This is the Garden Shawl. The pattern was written by Dorothy Siemens. I’ve done another of her patterns before, Peacock Feathers. Both were well written, although I liked the Garden Shawl better. I modified this pattern to make a triangular shaped shawl, both because I like knitting triangles better than squares (less edging!) and because the yarn I chose came in 1100 yarn skeins, and I didn’t want to shell out for 2 skeins. I used all but 18 grams of my 100 gram skein, so my triangle shawl used just over 900 yards.

I’m going to refrain from naming the yarn I used in this very public space. Sufficient to say, it is 100% silk, light laceweight (but heavier than cobweb) and looked very pretty in the skein. I found 4 knots in the skein and innumerable slubs, and for the price I paid, this is absolutely inexcusable. On the other hand, my Russian joins are now perfect.

(For anyone not in the know, a Russian join is a tricky but lovely method of joining yarn back together after a break or, in this case, after cutting out a knot.)

I had a lot of fun with this pattern. As I said before, I modified the pattern shape. It was written as a large square, with four triangular panel sections divided by long straight “flower panel” runners, and edged with a lace border. I took it down to a two triangular sections, which together make one large triangle, separated  and edged on the sides by the flower panels, and then edged at the bottom with the lace edging. Knitters interested in the technical details can visit my Ravelry project page here.

This was my 25th lace shawl! Now I’m going to take a break and knit a sweater. Don’t worry, it’s nice and complicated.

 

As and end note, could anyone recommend blogging software for a Mac? In case you can’t tell, I’m having some issues here. The WordPress web interface leaves a bit to be desired.

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Yeah, so lately, I’ve been doing more knitting and less blogging about knitting. This means that once again, I’ve got two finished shawls to show off!

 

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The first shawl is the Evenstar Shawl. The pattern was written by Susan Pandorf, as a “mystery shawl” knit-a-long. For the uninitiated, a mystery project is one where parts of the pattern are emailed to the knitters over a span of time. When you start knitting the project, you don’t know what the finished project will look like – that’s the “mystery.” For this shawl, the pattern parts, or “clues” to the mystery, were emailed every two weeks.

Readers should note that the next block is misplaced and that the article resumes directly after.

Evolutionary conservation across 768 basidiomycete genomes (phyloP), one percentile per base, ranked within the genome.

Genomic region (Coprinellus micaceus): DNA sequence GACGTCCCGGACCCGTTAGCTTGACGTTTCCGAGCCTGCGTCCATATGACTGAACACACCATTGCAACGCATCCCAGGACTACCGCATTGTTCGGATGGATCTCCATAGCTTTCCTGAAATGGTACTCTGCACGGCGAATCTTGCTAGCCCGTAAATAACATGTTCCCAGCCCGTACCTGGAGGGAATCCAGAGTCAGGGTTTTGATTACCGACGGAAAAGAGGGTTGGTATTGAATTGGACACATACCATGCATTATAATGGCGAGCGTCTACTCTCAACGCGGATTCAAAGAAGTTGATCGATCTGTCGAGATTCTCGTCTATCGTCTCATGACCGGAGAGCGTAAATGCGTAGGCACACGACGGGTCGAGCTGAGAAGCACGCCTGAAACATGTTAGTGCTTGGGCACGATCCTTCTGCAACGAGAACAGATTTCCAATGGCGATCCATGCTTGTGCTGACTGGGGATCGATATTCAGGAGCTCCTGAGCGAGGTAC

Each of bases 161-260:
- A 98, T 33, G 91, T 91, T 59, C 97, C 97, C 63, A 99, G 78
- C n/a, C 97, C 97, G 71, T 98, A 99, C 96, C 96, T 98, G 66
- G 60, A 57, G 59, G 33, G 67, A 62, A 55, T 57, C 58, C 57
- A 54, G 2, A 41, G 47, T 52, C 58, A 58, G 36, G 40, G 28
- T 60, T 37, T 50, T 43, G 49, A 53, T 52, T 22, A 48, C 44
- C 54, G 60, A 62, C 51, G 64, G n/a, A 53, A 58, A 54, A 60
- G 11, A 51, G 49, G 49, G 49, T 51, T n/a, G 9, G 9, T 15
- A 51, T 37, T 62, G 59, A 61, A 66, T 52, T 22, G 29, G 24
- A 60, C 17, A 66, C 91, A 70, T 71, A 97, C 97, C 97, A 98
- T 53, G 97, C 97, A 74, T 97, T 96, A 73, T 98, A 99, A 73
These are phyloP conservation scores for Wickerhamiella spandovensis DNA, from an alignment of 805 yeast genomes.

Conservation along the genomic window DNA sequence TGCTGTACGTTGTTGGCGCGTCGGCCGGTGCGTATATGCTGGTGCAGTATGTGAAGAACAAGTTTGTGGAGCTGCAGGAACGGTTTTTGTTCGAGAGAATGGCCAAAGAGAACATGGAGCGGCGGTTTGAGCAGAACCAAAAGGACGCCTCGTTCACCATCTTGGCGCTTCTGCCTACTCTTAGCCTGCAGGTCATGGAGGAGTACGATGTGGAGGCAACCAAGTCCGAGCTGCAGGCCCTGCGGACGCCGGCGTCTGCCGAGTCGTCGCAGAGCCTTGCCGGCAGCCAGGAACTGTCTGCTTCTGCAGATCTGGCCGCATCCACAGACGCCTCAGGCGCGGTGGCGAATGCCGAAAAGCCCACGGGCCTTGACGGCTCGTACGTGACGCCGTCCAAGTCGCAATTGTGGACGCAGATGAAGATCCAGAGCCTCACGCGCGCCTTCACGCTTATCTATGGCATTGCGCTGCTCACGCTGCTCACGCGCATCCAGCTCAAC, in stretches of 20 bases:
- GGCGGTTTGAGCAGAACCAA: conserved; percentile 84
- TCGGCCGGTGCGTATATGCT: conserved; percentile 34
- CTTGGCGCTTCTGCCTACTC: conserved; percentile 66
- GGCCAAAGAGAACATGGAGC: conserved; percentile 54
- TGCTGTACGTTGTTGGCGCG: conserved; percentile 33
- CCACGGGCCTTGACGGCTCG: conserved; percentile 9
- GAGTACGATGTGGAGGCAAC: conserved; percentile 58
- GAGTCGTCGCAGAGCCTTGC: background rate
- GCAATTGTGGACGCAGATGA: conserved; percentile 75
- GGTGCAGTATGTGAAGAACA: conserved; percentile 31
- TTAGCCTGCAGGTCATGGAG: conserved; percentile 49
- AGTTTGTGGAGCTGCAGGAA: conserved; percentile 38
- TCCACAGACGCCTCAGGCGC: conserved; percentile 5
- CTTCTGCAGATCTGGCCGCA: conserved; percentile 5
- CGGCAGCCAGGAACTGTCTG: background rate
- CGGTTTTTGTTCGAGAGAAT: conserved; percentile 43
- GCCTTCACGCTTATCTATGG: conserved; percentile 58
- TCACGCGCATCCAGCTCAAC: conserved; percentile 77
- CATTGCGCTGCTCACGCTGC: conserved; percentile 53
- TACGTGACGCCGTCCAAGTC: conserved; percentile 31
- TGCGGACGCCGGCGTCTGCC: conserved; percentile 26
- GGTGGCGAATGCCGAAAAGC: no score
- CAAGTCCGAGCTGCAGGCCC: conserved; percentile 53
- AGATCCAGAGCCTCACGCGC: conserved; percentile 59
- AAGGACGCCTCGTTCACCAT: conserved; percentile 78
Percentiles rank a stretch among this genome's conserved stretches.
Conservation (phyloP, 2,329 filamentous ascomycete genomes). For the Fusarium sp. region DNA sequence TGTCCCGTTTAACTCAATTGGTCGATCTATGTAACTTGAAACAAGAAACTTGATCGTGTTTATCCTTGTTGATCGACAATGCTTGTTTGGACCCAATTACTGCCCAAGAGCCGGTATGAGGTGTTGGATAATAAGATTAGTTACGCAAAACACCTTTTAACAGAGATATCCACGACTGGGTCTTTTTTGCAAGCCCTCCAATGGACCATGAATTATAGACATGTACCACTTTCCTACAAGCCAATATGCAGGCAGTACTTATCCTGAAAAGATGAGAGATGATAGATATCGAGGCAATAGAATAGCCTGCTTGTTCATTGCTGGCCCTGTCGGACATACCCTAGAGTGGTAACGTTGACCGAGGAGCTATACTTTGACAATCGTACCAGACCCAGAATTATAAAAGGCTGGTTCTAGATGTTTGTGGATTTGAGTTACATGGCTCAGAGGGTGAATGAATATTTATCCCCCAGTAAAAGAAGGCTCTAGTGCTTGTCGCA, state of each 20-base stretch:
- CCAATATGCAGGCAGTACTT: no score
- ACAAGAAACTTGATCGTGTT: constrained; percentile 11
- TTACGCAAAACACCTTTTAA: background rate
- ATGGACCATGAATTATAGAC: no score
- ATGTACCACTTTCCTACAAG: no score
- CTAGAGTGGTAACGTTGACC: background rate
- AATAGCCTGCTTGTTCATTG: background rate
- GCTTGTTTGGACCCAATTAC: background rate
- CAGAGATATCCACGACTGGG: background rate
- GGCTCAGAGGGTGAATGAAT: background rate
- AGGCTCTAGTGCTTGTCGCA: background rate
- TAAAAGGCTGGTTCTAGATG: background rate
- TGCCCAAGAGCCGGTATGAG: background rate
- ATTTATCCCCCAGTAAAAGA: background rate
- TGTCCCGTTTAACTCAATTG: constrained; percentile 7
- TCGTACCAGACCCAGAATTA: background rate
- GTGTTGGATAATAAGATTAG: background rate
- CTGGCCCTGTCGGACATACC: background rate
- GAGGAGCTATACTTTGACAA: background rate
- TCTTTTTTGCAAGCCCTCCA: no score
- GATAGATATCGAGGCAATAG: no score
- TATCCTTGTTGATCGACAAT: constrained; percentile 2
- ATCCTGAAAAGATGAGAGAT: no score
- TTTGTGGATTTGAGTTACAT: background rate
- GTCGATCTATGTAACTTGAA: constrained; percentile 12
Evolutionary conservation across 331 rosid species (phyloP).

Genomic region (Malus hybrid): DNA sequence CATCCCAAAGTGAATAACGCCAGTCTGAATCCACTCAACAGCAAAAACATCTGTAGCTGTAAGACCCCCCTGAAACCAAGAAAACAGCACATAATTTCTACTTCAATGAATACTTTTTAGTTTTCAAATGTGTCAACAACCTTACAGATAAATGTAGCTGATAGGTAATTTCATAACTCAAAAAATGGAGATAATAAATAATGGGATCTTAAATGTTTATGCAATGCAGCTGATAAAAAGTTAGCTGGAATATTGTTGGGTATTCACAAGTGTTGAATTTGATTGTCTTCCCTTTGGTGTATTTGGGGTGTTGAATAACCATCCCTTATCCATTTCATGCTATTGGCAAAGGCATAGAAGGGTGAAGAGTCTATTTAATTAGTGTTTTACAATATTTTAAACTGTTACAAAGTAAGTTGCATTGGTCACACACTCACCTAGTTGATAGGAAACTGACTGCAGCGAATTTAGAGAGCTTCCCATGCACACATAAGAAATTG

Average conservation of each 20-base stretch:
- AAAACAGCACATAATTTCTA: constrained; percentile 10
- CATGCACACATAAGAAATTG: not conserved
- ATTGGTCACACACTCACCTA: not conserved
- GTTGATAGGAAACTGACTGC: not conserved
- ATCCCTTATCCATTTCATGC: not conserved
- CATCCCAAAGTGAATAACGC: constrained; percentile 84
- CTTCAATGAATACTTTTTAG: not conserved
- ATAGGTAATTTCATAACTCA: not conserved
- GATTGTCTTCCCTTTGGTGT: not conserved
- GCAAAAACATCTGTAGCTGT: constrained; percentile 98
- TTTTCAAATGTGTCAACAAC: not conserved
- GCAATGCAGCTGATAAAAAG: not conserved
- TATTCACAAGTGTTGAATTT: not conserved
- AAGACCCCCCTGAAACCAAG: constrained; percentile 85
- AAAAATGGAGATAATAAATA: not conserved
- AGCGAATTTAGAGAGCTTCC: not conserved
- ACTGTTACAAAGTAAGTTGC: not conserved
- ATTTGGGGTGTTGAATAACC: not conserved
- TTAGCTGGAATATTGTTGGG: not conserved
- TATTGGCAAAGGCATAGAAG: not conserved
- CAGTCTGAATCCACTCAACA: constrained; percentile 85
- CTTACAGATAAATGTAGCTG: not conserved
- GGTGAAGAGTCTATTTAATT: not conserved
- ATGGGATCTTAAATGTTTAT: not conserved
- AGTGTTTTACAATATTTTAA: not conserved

Although this mystery shawl started in February, I fell behind on the knitting sometime in March and didn’t finish until October. I was OK with that; it’s not like the mystery shawl police were going to come and confiscate my needles if I didn’t keep up. DSCN0074

The final project was just lovely. I’m glad that I signed up for this knit-a-long.  The pattern is meant to evoke images from the Lord of the Rings trilogy (hence the name) but it is lovely in its own right.

The yarn that I used for this project was Yarn Place Heaven. As you can see in the photos, it blocked really well. I blocked it out over a month before taking these photos, and the patterning is still extremely crisp. Yarn Place describes this yarn as “cobweb weight” but I think that it’s closer to gossamer. I knit this project on US size 1 (2.5 mm) needles, and I really think that I could have gone down to 2.25 mm or even 2.00 (size 0) needles; close up, the lace patterns are quite open and loose as I knit them on size 1. The size of the skein was very generous, around 3,000 yards. I still have most of the skein and I think that I will be able to get another large shawl out of it, at least. Something nice about this yarn was that it was just a little bit sticky. When I occasionally dropped a stitch, it didn’t tend to unravel quickly, like silk does. Mistakes were easy to fix without ripping back – DSCN0062always nice!

Because I knit this project with such a fine yarn, my shawl came out quite a bit smaller than the other finished shawls from this knit-a-long. That’s OK. Not every shawl needs to be voluminous! The very fine gauge makes the shawl almost ethereal; it wants to float through the air. It was difficult to make it lay flat for the photos.

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The second shawl that I photographed today is also on the smaller size. In fact,  it’s my smallest shawl to date. This pattern is Swallowtail, by Evelyn Clark. I needed something simple to work on during a recent trip, so I pulled some Lacey Lamb out of a drawer and cast this on. What a neat little knit! The size combined with such soft, fluffy yarn makes the shawl nice to wear as a little neck scarf. (Please forgive the poorly lit photo.) This shawl has a nice, classic look to it. It’s not over-the-top in any way. Moderate size, simple, effective stitch patterns and layout, and good wearability. Out of all the shawl patterns I’ve knit up so far (about 25!) I think that this one will best stand the test of time. I will definitely be knitting this one again.

This yarn has a bit of an issue with blocking, however. It is super soft and springy. This makes it easy on the hands when I’m knitting with it, and the final project is wonderfully soft and cushy to DSCN0051 touch. However, all of this soft springiness means that it doesn’t like to hold a block. Here I have a photo of my gauge swatch, knit and blocked 6 weeks ago, next to the shawl, which I blocked last night. You can see that the swatch has seriously bounced back from the block. The stitches have all closed up quite a bit. I knew from previous experience that this yarn likes to behave this way, so I chose a larger needle than I would normally, in order to produce a more open gauge. After a few weeks, the shawl will look like the swatch. Even with the bounce back, the pattern still looks nice in the swatch, so I’m confident that the shawl will still look nice as well without needing to be re-blocked before each wearing.

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Is this my fourth post for the year? Yep, I’ve been busy.